Become Part of the Norwegian Course! [Contest CLOSED]
Today marks the beginning of the first ever contest to have your sentence be included in the Norwegian course for English speakers! Below are the rules:
Create a Norwegian sentence & English translation using only words you have learned in the Norwegian course on Duolingo.
Be creative, dramatic, colorful, and fun!
Students are encouraged to use the up-down-vote system to vote for their favorite sentences/translations.
Norwegian speakers (such as myself) will point out any corrections that need to be made.
The top-voted sentence will be added to the course, assuming the following criteria:
The sentence is subject to the Norwegian Team's approval, meaning we can ultimately veto the top choice.
The sentence must be appropriate for all audiences (not profane).
The contest will end at 12:01am (US Pacific time) on the 6th of September, 2015.
Multiple selections may be added if we think the sentences would fit well in the course.
Keep in mind that any comment on this post is considered an official entry.
Lykke til, kjære venner!
According to the rules, yes, but you may see a few of the runners-up in our course as well.
I'm just curious -- is this a true tip for travelers? I could see it being one. I know Norwegians are said to be a little indifferent to small-talk from strangers, thus adding the variable of the enclosed space in an elevator would make it worse. On the other hand, most Norwegians I met on my trip this past summer were happy to chat a little.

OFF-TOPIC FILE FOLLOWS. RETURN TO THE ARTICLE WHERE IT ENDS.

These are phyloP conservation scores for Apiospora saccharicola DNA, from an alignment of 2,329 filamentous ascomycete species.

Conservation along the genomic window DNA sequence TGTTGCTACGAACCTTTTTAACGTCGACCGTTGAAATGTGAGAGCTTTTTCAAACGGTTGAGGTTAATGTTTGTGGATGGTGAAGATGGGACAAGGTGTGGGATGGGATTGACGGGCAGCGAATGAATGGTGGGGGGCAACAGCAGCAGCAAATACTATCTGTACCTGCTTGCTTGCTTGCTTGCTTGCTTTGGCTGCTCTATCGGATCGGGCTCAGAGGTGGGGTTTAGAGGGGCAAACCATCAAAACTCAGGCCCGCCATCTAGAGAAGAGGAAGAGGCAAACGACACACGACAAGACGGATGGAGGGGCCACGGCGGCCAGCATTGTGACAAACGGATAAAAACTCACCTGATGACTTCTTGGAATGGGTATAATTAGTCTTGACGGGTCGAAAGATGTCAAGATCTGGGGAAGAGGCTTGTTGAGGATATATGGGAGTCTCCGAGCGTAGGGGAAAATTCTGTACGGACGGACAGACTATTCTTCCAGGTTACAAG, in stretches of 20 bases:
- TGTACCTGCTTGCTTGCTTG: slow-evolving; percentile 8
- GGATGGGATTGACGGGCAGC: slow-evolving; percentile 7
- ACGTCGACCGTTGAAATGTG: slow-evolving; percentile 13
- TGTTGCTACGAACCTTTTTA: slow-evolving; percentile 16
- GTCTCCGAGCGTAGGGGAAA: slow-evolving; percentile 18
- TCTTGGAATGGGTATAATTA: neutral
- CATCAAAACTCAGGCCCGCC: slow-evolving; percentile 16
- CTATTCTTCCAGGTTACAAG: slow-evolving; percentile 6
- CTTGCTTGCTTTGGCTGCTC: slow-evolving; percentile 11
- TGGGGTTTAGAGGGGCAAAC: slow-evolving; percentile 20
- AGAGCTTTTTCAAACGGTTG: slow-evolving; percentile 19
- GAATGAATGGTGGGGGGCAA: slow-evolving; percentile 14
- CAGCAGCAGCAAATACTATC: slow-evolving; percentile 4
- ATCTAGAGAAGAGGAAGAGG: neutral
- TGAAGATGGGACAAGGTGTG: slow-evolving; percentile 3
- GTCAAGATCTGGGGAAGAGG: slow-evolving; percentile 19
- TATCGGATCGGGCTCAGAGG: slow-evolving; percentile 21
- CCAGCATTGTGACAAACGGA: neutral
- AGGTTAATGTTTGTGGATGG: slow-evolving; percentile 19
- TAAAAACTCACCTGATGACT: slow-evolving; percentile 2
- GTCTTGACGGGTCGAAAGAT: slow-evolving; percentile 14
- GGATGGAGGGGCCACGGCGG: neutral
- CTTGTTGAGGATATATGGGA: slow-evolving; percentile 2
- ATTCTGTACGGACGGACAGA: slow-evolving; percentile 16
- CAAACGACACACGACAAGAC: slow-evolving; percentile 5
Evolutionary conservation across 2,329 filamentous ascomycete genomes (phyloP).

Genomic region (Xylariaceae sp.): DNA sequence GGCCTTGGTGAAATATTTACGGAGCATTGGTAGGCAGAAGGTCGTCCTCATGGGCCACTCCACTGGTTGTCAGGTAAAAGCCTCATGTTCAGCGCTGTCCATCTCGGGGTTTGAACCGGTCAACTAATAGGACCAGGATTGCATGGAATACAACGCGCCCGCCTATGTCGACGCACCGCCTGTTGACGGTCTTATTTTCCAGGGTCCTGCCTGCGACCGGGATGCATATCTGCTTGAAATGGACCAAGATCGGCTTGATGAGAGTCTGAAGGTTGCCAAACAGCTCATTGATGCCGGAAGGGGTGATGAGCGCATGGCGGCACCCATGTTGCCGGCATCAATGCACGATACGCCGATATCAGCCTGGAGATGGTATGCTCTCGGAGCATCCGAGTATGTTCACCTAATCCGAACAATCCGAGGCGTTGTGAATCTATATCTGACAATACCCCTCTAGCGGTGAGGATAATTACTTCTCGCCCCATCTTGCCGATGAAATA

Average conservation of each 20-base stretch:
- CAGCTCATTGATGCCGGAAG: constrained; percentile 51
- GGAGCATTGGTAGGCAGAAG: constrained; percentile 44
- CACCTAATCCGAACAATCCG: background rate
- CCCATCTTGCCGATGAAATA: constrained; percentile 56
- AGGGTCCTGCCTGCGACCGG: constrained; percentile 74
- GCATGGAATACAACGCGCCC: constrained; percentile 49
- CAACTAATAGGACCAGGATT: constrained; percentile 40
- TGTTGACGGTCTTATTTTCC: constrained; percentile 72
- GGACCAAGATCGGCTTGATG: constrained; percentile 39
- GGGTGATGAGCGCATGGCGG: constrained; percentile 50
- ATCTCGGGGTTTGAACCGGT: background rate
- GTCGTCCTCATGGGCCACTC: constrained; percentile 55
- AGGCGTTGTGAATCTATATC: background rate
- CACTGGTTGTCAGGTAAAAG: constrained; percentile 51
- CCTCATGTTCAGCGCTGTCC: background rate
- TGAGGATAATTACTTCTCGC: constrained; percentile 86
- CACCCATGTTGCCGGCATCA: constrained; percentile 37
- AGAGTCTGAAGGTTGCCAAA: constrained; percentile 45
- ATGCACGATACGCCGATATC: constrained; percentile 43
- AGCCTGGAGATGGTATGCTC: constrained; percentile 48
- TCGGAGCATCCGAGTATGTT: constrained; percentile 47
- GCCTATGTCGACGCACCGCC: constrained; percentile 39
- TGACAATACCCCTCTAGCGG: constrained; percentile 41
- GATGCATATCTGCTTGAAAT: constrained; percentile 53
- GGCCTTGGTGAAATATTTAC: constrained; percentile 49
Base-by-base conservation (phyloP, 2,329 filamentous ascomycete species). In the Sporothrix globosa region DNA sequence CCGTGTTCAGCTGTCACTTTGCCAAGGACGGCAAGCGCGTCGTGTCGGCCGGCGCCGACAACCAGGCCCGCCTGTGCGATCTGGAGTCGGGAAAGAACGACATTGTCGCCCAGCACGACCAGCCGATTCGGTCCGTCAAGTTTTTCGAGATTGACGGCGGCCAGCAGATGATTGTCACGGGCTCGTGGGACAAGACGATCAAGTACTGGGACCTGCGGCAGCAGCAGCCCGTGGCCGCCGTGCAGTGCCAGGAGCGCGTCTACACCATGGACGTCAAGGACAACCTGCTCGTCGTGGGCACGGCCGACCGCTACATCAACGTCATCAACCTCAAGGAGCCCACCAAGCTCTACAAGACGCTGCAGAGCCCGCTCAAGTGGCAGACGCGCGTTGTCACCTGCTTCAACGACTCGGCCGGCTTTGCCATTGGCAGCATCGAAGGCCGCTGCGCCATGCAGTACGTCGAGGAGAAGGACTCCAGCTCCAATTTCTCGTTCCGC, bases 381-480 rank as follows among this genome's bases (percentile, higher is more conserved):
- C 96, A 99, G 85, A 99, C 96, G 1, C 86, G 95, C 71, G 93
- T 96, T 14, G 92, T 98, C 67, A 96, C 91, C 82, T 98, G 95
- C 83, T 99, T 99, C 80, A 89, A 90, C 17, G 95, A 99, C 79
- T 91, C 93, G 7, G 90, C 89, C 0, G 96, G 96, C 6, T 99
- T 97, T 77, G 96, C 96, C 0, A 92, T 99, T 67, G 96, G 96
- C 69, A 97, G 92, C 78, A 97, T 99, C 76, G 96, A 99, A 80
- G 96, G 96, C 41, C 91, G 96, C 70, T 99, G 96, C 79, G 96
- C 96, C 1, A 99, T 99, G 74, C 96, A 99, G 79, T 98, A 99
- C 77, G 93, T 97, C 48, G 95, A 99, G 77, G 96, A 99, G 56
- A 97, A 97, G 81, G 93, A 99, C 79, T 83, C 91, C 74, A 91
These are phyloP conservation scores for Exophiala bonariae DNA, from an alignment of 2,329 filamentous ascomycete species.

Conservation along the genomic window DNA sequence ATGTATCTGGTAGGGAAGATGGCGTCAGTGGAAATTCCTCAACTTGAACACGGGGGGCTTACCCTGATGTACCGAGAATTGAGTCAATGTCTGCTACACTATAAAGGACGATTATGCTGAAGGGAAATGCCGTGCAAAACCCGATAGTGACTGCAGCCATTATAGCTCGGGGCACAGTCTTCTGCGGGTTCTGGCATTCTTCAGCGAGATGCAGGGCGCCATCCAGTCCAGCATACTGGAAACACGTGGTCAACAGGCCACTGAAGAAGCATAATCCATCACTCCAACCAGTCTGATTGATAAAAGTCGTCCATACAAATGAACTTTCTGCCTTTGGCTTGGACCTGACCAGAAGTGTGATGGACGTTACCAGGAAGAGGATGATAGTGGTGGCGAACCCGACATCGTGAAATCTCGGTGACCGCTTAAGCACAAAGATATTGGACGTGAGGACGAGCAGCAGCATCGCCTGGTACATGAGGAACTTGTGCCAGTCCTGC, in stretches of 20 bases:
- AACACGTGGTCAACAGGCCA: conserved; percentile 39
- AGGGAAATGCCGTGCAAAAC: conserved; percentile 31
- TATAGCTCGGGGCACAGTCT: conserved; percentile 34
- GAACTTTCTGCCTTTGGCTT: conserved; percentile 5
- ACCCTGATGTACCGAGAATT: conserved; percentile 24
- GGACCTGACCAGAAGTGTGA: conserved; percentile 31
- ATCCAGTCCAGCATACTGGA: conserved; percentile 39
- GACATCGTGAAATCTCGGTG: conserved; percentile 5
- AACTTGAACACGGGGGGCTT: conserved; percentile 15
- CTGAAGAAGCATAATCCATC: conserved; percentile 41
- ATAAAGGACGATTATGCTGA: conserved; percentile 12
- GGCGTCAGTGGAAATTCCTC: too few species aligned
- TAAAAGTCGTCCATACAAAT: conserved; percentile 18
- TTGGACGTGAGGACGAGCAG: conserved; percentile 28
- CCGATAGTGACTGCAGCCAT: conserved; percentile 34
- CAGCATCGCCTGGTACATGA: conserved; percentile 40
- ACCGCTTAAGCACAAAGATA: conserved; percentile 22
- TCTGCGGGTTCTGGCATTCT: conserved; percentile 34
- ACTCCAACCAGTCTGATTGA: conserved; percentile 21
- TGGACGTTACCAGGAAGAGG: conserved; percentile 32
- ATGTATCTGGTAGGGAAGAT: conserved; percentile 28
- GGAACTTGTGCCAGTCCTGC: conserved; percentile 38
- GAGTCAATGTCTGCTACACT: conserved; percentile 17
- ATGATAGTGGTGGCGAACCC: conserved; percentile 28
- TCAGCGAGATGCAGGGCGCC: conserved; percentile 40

Jeg trenger ikke deg, jeg trenger bare din penger.
EDIT: Jeg trenger ikke deg, jeg trenger bare dine penger*. (Takk, griffindd!)
"Jeg trenger ikke deg, (jeg trenger) bare pengene dine" would be better.
Det finnes ingen dårlig vær bare dårlige klær. There is no bad weather just bad clothing. Is this in the course yet?
Darn! I hadn't seen it, though I had a feeling it might've been there. Takk! :)
hva du søker, dette søker deg (rumi quote: whay you seek, is seeking you)
Hva? - translation: Excuse me, Would you be so kind as to repeat what you just said?
I'll add some more based on Mythology and Sagas:
Tor har et rødt skegg og en hammer
Dag het en konge i Sverige, han hadde to sønner og ei datter.
månen er solas bror
Laksen spiser den gamle brunost med den andre fisk. - The salmon eats the old brown cheese with the other fish. Another silly sentence which you could add to the Norwegian course!
Landene kjemper over brunosten ~ The countries are fighting over the brown cheese.
That would be "prisen på kosten". The verb and the noun aren't the same in Norwegian...
'the cost' = 'kostnaden', not 'kosten/kostet', which are only used in some rare compound words.
'to cost' = 'å koste'
I would say it'd still be an unnatural sentence even if you used 'kostnaden på kosten'.
Be mindful of rule #1! We don't teach "kraken" in the course, nor do we teach "slipp" in the imperative form. We do have "blekksprut," though, which means "octopus."
Alltid ta kvikk lunsjen og en appelsin for en tur - Always take the kvikk lunsj and an orange for a trip. Unless we can't use the brand kvikk lunsj.. then maybe små sjokolade instead.. but everyone knows the deal with kvikk lunsj
Datamaskiner lære av statistikk. <---> Computers learn from statistics.
Veiviserne kastet frysing staver på de angripende skjeletter. <---> The wizards cast freezing spells on the attacking skeletons.
I think it might be better as Anden min har funnet en annen. My duck has found another (one)/ someone else.
Gjøre eller ikke, det er ingen prøve. --- Do or do not, there is no try.
That would be "Gjør eller la være å gjøre, det er ikke noe som heter å prøve".
Jesus Christ, that is a big difference than what stochasticwave said, I still have a lot to learn.